James K. Hammitt is Professor of Economics and Decision Sciences in the Departments of Health Policy and Management and of Environmental Health, and Director of the Harvard Center for Risk Analysis. His research focuses on the development and application of quantitative methods to health and environmental policy, including benefit-cost, decision, and risk analysis. His topical areas of interest include management of long-term environmental issues with major scientific uncertainties, such as global climate change, evaluation of ancillary benefits and countervailing risks associated with risk-control measures, and characterization of social preferences over health and environmental risks using revealed-preference, state-preference, and health-utility methods. He is a co-author of Assessing the Well-being Impacts of the COVID-19 Pandemic and Three Policy Types: Suppression, Control and Uncontrolled Spread.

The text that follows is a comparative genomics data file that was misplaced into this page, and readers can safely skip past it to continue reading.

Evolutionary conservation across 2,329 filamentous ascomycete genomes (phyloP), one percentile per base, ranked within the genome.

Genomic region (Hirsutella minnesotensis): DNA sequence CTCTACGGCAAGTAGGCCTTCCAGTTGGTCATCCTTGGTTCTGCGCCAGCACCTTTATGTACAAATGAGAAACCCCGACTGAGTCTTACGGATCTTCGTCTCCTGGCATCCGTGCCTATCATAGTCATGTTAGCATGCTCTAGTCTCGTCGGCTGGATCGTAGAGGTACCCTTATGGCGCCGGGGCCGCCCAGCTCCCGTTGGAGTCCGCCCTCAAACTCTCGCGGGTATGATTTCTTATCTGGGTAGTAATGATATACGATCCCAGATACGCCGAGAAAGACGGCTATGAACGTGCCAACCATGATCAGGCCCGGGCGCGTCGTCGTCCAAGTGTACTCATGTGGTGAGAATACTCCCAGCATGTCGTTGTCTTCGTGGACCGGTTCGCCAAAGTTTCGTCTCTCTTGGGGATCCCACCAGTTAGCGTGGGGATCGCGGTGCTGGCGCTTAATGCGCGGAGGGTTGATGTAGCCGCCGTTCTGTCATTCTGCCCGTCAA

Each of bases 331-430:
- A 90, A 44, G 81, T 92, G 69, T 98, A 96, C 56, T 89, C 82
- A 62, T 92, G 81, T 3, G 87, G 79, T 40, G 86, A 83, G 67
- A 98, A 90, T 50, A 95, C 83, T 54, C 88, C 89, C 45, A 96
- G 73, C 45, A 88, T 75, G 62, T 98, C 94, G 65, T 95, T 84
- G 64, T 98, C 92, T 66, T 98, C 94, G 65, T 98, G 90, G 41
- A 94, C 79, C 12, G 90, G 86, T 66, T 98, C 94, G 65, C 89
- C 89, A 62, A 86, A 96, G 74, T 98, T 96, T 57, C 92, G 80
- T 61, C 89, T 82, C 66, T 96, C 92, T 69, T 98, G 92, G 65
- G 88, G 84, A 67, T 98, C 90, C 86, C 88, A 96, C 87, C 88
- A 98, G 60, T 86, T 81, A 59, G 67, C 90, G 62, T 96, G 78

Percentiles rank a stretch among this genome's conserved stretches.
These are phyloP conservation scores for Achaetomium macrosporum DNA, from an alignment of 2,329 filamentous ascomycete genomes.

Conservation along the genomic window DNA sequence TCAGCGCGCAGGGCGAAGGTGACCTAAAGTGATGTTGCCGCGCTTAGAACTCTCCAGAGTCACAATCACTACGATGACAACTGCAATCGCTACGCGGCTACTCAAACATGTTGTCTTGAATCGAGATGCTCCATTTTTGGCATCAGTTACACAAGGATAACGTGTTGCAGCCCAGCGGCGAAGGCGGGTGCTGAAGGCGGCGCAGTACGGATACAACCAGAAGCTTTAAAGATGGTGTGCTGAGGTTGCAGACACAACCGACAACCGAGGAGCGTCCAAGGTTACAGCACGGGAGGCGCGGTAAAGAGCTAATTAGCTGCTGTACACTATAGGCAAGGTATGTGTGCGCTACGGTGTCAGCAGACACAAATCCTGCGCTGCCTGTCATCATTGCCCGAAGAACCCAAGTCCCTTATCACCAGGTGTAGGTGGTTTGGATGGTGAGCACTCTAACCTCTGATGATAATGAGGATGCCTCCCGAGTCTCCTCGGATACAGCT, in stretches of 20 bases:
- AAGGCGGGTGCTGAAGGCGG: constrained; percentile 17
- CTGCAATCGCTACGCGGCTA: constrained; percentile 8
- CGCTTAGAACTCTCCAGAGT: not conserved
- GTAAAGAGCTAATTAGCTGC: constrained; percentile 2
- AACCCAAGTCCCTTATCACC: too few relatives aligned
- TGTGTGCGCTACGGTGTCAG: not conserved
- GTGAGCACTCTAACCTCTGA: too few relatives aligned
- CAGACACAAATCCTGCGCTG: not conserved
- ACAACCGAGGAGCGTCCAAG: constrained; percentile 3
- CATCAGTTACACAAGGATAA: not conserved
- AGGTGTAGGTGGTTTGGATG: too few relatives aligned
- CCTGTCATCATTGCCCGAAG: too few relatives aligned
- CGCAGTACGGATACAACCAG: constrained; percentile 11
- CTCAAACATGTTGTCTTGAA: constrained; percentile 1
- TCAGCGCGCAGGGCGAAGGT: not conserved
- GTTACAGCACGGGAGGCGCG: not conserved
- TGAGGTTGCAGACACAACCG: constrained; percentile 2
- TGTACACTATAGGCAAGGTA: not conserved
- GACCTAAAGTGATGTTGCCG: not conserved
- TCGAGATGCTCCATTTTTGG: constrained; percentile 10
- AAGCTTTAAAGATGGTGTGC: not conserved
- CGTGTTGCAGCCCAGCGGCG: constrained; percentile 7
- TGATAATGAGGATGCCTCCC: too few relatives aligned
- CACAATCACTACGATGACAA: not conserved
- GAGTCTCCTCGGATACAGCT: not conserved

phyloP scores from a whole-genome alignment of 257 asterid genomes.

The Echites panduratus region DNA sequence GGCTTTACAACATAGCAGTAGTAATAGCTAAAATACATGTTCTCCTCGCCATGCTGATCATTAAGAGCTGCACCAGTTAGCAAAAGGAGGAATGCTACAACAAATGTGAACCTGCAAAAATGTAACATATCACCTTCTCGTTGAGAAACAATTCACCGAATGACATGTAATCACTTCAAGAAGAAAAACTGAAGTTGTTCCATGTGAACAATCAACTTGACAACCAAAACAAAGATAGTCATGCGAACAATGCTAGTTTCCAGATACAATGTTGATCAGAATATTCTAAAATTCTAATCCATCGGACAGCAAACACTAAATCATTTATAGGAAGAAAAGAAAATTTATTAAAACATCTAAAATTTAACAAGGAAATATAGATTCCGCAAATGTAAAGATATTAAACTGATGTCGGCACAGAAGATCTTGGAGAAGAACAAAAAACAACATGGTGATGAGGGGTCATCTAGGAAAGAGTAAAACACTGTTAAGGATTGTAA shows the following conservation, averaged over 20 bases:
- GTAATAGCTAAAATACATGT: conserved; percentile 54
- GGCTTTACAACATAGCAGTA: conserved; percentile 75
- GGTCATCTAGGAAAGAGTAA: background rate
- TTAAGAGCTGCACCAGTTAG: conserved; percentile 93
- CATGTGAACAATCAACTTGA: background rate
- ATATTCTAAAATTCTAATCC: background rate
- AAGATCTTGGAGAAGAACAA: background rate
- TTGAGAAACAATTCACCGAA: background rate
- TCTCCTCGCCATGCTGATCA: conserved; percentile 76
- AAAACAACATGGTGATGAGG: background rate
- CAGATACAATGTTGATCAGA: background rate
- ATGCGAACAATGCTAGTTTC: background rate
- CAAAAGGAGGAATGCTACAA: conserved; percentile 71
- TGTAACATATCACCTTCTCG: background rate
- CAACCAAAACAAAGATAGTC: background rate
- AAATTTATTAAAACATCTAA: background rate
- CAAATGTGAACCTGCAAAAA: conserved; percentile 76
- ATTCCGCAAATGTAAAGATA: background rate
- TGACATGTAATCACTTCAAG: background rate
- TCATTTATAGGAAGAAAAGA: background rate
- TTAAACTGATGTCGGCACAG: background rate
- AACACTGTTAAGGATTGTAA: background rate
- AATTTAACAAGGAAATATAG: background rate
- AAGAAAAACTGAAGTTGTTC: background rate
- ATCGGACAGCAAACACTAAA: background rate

Sreenivasan Subramanian is an independent researcher and a retired professor from the Madras Institute of Development Studies (MIDS), and a former Indian Council of Social Science Research National Fellow. He is an elected Fellow of the Human Development and Capabilities Association, and he was a member of the advisory board of the World Bank’s Commission on Global Poverty. His work has been on aspects of social and economic measurement, collective choice theory, and development economics. He is the author of, among other books, Rights, Deprivation, and Disparity: Essays in Concepts and Measurement; The Poverty Line; and Economic Offences (Oxford University Press, Delhi: 2006, 2012 and 2013 respectively). He is a co-author of “India's Lockdown: An Interim Report” NBER Working Paper No. 27282.
About the Chair:
Alex Voorhoeve is Professor of Philosophy at the LSE and part-time Visiting Professor of Ethics and Economics at Erasmus University Rotterdam. He works on the theory and practice of distributive justice (especially as it relates to health), on rational choice theory and moral psychology. He is co-author of Making Fair Choices on the Path to Universal Health Coverage: Final Report of the WHO Consultative Group on Equity and Universal Health Coverage. He is a co-author of Assessing the Well-being Impacts of the COVID-19 Pandemic and Three Policy Types: Suppression, Control and Uncontrolled Spread.
Photo by Ryoji Iwata on Unsplash